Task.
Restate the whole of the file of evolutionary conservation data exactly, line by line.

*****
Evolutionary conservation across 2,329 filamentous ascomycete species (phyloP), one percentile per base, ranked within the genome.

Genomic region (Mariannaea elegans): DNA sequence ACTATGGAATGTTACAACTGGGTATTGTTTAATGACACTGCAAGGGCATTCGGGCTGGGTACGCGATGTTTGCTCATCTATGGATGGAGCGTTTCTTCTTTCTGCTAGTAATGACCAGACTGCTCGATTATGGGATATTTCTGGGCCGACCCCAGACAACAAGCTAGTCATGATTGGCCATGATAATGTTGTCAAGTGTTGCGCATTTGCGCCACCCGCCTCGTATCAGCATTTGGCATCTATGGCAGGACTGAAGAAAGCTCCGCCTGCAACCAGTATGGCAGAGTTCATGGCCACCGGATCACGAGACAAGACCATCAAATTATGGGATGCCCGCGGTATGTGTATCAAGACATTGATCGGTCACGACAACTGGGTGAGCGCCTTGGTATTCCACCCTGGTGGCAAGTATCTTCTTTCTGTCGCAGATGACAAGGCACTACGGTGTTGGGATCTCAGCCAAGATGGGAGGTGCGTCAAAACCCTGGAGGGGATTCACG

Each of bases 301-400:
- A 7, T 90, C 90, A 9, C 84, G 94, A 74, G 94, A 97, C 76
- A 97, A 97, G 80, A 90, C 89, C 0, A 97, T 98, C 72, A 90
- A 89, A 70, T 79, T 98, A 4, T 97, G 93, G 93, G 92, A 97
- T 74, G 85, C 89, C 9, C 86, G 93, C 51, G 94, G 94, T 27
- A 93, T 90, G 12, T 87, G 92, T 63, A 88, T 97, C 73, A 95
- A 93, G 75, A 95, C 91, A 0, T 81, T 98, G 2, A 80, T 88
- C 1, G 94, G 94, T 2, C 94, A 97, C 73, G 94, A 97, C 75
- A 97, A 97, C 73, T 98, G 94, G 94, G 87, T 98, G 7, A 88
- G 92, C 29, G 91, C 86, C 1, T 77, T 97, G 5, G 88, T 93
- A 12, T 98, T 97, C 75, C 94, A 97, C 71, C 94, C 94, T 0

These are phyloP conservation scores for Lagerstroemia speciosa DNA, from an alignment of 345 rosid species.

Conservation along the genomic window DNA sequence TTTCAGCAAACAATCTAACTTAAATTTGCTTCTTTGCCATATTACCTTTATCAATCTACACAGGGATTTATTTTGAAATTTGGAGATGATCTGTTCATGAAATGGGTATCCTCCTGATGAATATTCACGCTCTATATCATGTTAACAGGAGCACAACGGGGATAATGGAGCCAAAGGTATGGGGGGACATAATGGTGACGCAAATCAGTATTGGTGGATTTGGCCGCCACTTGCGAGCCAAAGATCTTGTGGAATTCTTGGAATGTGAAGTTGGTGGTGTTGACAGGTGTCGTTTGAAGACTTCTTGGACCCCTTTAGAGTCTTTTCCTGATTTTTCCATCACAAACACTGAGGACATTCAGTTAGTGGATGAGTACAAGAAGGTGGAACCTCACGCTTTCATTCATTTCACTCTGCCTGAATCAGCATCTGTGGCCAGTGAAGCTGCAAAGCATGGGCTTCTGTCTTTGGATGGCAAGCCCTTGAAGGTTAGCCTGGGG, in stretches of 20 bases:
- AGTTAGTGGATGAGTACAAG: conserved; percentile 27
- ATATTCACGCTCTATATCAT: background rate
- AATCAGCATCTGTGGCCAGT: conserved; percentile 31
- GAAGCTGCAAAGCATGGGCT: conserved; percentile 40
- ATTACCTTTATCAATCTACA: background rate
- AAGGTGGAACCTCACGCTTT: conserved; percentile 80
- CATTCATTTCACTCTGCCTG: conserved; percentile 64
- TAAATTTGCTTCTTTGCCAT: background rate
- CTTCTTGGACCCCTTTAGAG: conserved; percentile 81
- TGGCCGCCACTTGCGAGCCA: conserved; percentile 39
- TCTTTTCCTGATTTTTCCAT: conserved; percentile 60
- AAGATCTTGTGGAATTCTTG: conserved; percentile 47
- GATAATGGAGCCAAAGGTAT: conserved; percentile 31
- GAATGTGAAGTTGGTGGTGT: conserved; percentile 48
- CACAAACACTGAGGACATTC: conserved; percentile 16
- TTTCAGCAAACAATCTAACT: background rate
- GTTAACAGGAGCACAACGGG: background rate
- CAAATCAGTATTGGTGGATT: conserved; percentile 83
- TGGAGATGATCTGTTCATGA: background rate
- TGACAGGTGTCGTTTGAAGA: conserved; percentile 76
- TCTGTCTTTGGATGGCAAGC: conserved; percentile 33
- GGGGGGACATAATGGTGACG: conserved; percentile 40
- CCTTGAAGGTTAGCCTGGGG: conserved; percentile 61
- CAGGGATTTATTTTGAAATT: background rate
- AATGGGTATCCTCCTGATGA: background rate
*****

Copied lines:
Evolutionary conservation across 2,329 filamentous ascomycete species (phyloP), one percentile per base, ranked within the genome.

Genomic region (Mariannaea elegans): DNA sequence ACTATGGAATGTTACAACTGGGTATTGTTTAATGACACTGCAAGGGCATTCGGGCTGGGTACGCGATGTTTGCTCATCTATGGATGGAGCGTTTCTTCTTTCTGCTAGTAATGACCAGACTGCTCGATTATGGGATATTTCTGGGCCGACCCCAGACAACAAGCTAGTCATGATTGGCCATGATAATGTTGTCAAGTGTTGCGCATTTGCGCCACCCGCCTCGTATCAGCATTTGGCATCTATGGCAGGACTGAAGAAAGCTCCGCCTGCAACCAGTATGGCAGAGTTCATGGCCACCGGATCACGAGACAAGACCATCAAATTATGGGATGCCCGCGGTATGTGTATCAAGACATTGATCGGTCACGACAACTGGGTGAGCGCCTTGGTATTCCACCCTGGTGGCAAGTATCTTCTTTCTGTCGCAGATGACAAGGCACTACGGTGTTGGGATCTCAGCCAAGATGGGAGGTGCGTCAAAACCCTGGAGGGGATTCACG

Each of bases 301-400:
- A 7, T 90, C 90, A 9, C 84, G 94, A 74, G 94, A 97, C 76
- A 97, A 97, G 80, A 90, C 89, C 0, A 97, T 98, C 72, A 90
- A 89, A 70, T 79, T 98, A 4, T 97, G 93, G 93, G 92, A 97
- T 74, G 85, C 89, C 9, C 86, G 93, C 51, G 94, G 94, T 27
- A 93, T 90, G 12, T 87, G 92, T 63, A 88, T 97, C 73, A 95
- A 93, G 75, A 95, C 91, A 0, T 81, T 98, G 2, A 80, T 88
- C 1, G 94, G 94, T 2, C 94, A 97, C 73, G 94, A 97, C 75
- A 97, A 97, C 73, T 98, G 94, G 94, G 87, T 98, G 7, A 88
- G 92, C 29, G 91, C 86, C 1, T 77, T 97, G 5, G 88, T 93
- A 12, T 98, T 97, C 75, C 94, A 97, C 71, C 94, C 94, T 0

These are phyloP conservation scores for Lagerstroemia speciosa DNA, from an alignment of 345 rosid species.

Conservation along the genomic window DNA sequence TTTCAGCAAACAATCTAACTTAAATTTGCTTCTTTGCCATATTACCTTTATCAATCTACACAGGGATTTATTTTGAAATTTGGAGATGATCTGTTCATGAAATGGGTATCCTCCTGATGAATATTCACGCTCTATATCATGTTAACAGGAGCACAACGGGGATAATGGAGCCAAAGGTATGGGGGGACATAATGGTGACGCAAATCAGTATTGGTGGATTTGGCCGCCACTTGCGAGCCAAAGATCTTGTGGAATTCTTGGAATGTGAAGTTGGTGGTGTTGACAGGTGTCGTTTGAAGACTTCTTGGACCCCTTTAGAGTCTTTTCCTGATTTTTCCATCACAAACACTGAGGACATTCAGTTAGTGGATGAGTACAAGAAGGTGGAACCTCACGCTTTCATTCATTTCACTCTGCCTGAATCAGCATCTGTGGCCAGTGAAGCTGCAAAGCATGGGCTTCTGTCTTTGGATGGCAAGCCCTTGAAGGTTAGCCTGGGG, in stretches of 20 bases:
- AGTTAGTGGATGAGTACAAG: conserved; percentile 27
- ATATTCACGCTCTATATCAT: background rate
- AATCAGCATCTGTGGCCAGT: conserved; percentile 31
- GAAGCTGCAAAGCATGGGCT: conserved; percentile 40
- ATTACCTTTATCAATCTACA: background rate
- AAGGTGGAACCTCACGCTTT: conserved; percentile 80
- CATTCATTTCACTCTGCCTG: conserved; percentile 64
- TAAATTTGCTTCTTTGCCAT: background rate
- CTTCTTGGACCCCTTTAGAG: conserved; percentile 81
- TGGCCGCCACTTGCGAGCCA: conserved; percentile 39
- TCTTTTCCTGATTTTTCCAT: conserved; percentile 60
- AAGATCTTGTGGAATTCTTG: conserved; percentile 47
- GATAATGGAGCCAAAGGTAT: conserved; percentile 31
- GAATGTGAAGTTGGTGGTGT: conserved; percentile 48
- CACAAACACTGAGGACATTC: conserved; percentile 16
- TTTCAGCAAACAATCTAACT: background rate
- GTTAACAGGAGCACAACGGG: background rate
- CAAATCAGTATTGGTGGATT: conserved; percentile 83
- TGGAGATGATCTGTTCATGA: background rate
- TGACAGGTGTCGTTTGAAGA: conserved; percentile 76
- TCTGTCTTTGGATGGCAAGC: conserved; percentile 33
- GGGGGGACATAATGGTGACG: conserved; percentile 40
- CCTTGAAGGTTAGCCTGGGG: conserved; percentile 61
- CAGGGATTTATTTTGAAATT: background rate
- AATGGGTATCCTCCTGATGA: background rate